Though The Bewildering Adventures of King Bewilliam series is set in a medieval fantasy world, I’m inspired by contemporary dilemmas. I wrote The Lost King to explore the predicament of people who because of the economic downtown were “pink slipped” out of a career, an entire life that they had spent a decades building. The King’s Ransom looks at what happens when you defy all odds and commit to pursuing your life’s dream.

4) Did you decide to go with a traditional publisher, an indie publisher, or self-publish your latest work? What do you consider the benefits and the drawbacks of the particular route you’ve chosen?

You could say I’m both an indie publisher and a self-publisher. In 1988 my late husband and I started a publishing company so I’ve been an “indie publisher” for decades. We did and still do publish textbooks for commercial motor vehicle operators but he always wanted to publish my fiction writing. So when I decided to get The Lost King between covers, I published it under our imprint. We have had nonfiction titles put out by a traditional publisher but regardless of who does the publishing, the author has to do a lot of marketing and promotion.

5) Where, when, and how did you get your start in the writing world? Is this your first book, or have you published before? If someone were to sum you up as a writer in 50 words or less, what would you like to have written about you?

I’ve always been a bibliophile, even as a little girl. I believe I wrote my first novel in the third grade. I got my first writing job in 1977. I started writing fiction in earnest in the mid 1990’s.

I couldn’t want for better acclaim about my writing than what one reviewer told me:
“I haven’t read anything to speak of since I was 40 except for a few inspirational books or books about politics. I suppose you are responsible for reviving my interest in reading fiction.”

6) Outside of writing, you seem to have a variety of interests and are a well-rounded person. What are some of your hobbies and interests? Do find these things help you grow creatively, or leave you in a time-crunch when it comes to meeting deadlines?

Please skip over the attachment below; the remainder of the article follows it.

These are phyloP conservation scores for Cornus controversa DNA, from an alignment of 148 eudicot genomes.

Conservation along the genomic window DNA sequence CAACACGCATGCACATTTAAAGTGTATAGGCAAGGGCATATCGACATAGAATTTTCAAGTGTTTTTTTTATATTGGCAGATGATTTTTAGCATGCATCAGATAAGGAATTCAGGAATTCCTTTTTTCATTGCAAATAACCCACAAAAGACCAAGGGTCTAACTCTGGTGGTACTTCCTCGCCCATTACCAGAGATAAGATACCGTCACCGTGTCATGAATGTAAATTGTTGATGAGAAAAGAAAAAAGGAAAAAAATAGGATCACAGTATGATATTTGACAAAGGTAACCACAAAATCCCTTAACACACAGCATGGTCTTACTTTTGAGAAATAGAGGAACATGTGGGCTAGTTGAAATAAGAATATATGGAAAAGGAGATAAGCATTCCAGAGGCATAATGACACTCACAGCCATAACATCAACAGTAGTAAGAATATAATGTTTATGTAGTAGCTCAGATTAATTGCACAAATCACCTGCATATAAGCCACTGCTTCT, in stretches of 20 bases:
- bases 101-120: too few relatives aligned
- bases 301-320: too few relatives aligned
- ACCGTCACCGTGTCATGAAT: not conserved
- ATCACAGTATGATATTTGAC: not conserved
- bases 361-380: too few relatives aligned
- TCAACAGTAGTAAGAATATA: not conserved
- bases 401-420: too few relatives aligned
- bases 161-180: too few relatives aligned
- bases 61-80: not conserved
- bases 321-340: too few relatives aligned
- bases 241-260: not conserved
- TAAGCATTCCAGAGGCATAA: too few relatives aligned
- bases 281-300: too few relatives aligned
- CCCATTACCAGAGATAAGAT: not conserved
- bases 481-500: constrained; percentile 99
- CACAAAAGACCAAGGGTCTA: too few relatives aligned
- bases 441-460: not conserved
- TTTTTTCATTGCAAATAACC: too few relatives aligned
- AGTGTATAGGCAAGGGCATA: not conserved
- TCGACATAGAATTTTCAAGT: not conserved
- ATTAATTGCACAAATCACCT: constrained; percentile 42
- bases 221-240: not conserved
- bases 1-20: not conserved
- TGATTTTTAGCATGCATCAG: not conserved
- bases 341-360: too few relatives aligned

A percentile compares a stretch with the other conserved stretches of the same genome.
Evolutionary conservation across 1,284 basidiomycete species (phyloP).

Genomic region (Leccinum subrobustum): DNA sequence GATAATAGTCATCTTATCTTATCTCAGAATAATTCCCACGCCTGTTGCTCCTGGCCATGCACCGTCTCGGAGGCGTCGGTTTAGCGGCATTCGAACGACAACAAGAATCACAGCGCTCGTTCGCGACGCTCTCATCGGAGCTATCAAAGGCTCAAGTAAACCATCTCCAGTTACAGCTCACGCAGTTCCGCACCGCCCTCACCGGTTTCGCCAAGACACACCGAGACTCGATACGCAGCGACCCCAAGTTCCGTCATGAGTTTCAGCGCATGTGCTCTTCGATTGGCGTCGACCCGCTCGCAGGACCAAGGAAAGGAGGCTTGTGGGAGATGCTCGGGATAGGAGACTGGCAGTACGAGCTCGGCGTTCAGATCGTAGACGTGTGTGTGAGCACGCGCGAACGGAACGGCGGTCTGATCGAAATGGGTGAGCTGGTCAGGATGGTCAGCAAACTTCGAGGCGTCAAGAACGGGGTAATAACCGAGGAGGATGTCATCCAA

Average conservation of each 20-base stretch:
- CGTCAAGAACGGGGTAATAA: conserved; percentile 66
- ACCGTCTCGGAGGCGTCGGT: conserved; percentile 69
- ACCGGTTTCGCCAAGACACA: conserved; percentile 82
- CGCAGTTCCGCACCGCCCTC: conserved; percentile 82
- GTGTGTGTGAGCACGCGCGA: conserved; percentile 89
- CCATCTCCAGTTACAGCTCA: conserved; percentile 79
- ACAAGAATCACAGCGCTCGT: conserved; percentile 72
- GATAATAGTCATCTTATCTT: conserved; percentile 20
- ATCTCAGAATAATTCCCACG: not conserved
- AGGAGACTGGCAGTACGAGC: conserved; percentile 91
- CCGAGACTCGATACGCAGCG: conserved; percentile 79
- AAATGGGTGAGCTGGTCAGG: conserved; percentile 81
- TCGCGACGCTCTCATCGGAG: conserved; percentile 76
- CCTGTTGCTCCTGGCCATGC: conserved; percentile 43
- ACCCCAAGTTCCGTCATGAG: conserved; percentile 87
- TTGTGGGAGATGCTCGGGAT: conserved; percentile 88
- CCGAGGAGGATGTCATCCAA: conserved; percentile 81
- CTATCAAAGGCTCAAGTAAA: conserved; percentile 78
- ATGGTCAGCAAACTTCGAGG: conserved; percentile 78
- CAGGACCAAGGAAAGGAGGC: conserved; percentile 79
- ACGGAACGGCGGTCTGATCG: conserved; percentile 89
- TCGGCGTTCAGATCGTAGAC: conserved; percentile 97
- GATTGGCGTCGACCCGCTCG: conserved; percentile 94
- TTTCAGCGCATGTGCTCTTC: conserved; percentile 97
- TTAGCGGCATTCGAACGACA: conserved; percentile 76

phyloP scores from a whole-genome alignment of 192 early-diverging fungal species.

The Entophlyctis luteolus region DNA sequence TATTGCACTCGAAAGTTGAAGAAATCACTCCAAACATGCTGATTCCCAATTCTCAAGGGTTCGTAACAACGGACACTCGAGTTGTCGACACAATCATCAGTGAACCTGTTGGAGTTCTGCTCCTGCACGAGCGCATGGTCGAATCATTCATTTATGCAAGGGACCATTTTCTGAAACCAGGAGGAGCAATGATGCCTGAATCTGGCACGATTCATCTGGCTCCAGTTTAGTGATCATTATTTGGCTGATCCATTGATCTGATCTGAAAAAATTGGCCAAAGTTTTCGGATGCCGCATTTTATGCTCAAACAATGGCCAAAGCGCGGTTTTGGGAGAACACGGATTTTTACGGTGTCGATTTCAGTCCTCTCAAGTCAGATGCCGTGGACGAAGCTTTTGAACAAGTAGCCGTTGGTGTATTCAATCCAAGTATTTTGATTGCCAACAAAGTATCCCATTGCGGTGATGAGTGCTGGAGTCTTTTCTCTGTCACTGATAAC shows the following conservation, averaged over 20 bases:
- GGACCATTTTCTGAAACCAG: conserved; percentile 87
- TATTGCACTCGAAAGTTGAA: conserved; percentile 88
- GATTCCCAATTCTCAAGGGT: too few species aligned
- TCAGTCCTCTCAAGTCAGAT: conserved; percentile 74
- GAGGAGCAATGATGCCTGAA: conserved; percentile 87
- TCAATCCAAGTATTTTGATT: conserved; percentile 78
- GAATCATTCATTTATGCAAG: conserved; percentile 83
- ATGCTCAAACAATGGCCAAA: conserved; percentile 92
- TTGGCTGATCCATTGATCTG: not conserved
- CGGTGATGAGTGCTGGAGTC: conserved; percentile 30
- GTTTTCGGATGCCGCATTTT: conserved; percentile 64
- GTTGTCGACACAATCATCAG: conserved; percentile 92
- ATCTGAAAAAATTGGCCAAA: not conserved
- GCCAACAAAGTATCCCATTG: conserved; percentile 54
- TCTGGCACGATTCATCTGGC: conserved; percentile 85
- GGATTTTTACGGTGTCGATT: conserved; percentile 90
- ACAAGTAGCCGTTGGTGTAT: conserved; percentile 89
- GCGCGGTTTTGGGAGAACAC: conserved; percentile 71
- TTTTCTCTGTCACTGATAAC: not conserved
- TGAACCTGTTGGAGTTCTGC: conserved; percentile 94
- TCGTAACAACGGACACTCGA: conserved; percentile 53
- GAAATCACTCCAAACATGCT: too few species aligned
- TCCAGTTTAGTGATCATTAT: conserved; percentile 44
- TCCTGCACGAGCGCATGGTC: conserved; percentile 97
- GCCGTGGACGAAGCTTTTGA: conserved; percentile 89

I devote quite a bit of time to the writer groups to which I belong. I enjoy sharing what I’ve learned from being in the publishing field for so many years. It’s great to be able to spare someone from having to recreate the wheel. In turn, I have benefited from read-and-critique with other astoundingly talented writers.

7) In addition to being a writer, you’re also a blogger with a social media presence. How do you feel social media helps or hinders artists in pursuit of their goals? Do you spend a lot of time on social media or focus on building yourself as a “brand’, or is it something you only use on occasion?

I think I do put quite a bit of time into social media but I’m not prepared to say that it’s been time well invested in terms of reaching readers. Maybe I haven’t been doing it right! On the other hand, I have picked up a lot of invaluable information from the experience other writers have shared.

8) Other than yourself, of course, who is your favourite author? What’s the last book you read that really spoke to you in some way, and why?

I wish I had more time for pleasure reading. Before I got so busy writing, I enjoyed Greg Iles, Randy Wayne White and Ian Rankin. I really admire how they create a sense of place. A reader of The Lost King found its hero reminiscent of John Sandford’s Lucas Davenport so now I’m rereading the Prey series.

9) Is writing a full-time career for you, or something you do in your free time? What do you ultimately hope to accomplish as a writer? For what would you most liked to be remembered?